Trump should have listened to the Center for Disease Control and Prevention and faced the brutal facts of reality months ago, and operationalized the impact of the virus long before its arrival. The first line of defense is more COVID-19 testing capability, which until recently, was being rationed due to a shortage of test kits. This only increases the spread of the virus.
Don’t let current practices stand in the way of doing the right thing
In a March 12 interview, Vice President Mike Pence was asked about the delay in testing because of the U.S. refusal to use the World Health Organization’s readily available COVID-19 test. He was asked whether it was a mistake not to use that test.
Pence responded, “It’s not the way we do it in the United States. Frankly, we’re the world leader in infectious diseases. Our Centers for Disease Control and Food and Drug Administration produce and approve tests through our incredible healthcare system in this country.” The hubris of Pence’s comments significantly hurts his credibility.
During a press briefing on March 13, Trump was asked about the delay in COVID-19 testing. He responded, “I don’t take responsibility [for the delay in testing] at all. Because we were given a set of circumstances, and we were given rules, regulations and specifications from a different time. It wasn’t meant for this kind of event with the kind of numbers that we’re talking about.”
Trump and Pence need to understand that effective leaders change the rules when it saves lives. Not to do so is unconscionable. Given the quality problems with the initially deployed U.S. – developed test kits and the unavailability to meet demand, Trump and Pence should have acknowledged the error in not initially using the readily available World Health Organization test kits until the U.S. test was fully developed, tested and deployed. That admission would have increased their credibility.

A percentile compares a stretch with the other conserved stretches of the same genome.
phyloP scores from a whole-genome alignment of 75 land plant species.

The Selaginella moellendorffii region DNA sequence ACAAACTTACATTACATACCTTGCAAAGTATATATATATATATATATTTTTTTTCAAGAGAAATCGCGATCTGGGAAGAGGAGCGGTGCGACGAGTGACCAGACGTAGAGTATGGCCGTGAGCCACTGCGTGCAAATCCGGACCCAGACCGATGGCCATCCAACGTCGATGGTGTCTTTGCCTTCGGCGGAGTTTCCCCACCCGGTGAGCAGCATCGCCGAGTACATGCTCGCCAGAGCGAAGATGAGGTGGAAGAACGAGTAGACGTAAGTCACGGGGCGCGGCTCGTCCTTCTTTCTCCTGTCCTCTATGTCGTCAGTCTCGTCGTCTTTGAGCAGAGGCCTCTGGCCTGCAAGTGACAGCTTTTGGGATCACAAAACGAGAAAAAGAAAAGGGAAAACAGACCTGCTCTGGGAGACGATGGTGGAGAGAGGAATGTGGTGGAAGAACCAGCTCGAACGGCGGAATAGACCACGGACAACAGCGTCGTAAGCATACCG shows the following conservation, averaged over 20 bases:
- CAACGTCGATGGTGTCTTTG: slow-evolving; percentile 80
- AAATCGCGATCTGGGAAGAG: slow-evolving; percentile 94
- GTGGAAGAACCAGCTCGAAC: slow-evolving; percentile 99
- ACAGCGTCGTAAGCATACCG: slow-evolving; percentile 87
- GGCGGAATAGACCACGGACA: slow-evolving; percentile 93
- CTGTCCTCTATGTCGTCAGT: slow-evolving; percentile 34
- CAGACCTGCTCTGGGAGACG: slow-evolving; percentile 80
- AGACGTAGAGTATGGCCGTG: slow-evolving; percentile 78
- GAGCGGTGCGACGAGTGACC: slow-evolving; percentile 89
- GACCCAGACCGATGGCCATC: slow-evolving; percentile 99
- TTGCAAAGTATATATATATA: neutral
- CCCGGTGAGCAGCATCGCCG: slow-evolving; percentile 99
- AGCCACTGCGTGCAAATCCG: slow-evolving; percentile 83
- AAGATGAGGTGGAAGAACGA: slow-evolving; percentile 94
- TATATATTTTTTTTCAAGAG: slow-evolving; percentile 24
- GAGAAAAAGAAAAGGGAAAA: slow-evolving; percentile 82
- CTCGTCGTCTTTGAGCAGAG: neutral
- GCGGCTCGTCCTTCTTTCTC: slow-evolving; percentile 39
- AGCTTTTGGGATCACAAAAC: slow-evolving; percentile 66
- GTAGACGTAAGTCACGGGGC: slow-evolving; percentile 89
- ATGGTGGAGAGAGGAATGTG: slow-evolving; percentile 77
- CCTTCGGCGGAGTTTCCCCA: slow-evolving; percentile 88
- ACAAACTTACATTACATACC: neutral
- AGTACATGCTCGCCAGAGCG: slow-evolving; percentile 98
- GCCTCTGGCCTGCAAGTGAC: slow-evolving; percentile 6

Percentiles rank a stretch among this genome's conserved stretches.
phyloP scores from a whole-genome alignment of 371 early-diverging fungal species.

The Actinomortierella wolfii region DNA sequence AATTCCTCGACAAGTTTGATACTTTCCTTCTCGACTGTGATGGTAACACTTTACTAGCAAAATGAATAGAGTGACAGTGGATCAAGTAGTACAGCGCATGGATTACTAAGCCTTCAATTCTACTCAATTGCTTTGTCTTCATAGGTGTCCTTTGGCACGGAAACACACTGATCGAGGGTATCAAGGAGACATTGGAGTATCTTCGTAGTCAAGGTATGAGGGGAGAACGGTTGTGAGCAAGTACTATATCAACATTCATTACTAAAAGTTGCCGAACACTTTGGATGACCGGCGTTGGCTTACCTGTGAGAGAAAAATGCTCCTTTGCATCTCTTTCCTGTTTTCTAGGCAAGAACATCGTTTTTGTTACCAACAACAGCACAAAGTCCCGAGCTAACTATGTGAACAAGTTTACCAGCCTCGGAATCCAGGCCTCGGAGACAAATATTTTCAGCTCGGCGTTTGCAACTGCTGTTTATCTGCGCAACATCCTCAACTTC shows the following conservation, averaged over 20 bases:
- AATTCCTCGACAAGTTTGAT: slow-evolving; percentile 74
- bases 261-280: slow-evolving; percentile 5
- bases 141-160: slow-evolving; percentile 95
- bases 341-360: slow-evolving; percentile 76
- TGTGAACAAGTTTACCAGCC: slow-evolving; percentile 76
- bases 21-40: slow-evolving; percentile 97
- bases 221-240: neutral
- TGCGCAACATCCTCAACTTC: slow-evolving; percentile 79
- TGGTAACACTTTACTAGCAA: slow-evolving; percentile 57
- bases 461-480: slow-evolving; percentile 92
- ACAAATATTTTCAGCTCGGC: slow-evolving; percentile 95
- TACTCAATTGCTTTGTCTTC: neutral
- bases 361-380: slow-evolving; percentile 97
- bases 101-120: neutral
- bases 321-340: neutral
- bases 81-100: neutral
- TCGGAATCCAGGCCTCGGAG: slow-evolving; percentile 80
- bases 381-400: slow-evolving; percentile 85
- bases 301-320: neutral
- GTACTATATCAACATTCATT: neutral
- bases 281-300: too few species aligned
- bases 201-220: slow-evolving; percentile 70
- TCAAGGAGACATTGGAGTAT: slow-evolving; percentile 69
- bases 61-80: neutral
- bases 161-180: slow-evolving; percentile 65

Failure to take responsibility
Trump has not acknowledged any responsibility for his shortcomings in his response to the COVID-19 crisis. As recently as March 16, when asked how he would rate his response to the virus, Trump said, “A perfect 10.” This undermines people’s trust in him.
Trump has criticized his predecessor, former President Barack Obama, falsely blaming him for the failure of the CDC’s response to the COVID-19 crisis. In fact, it was the Trump administration in May 2018 that disbanded the National Security Council’s Health Security team, the group tasked with responding to pandemics. Public health defense is as important as military defense.
As leaders, we should all learn from the actions and inactions of Trump and Pence in handling the COVID-19 crisis. Remember, as a leader, trust and credibility are your most important assets.
Stan Silverman is founder and CEO of Silverman Leadership and author of “Be Different! The Key to Business and Career Success.” He is also a speaker, advisor and widely read nationally syndicated columnist on leadership, entrepreneurship and corporate governance. He can be reached at Stan@SilvermanLeadership.com.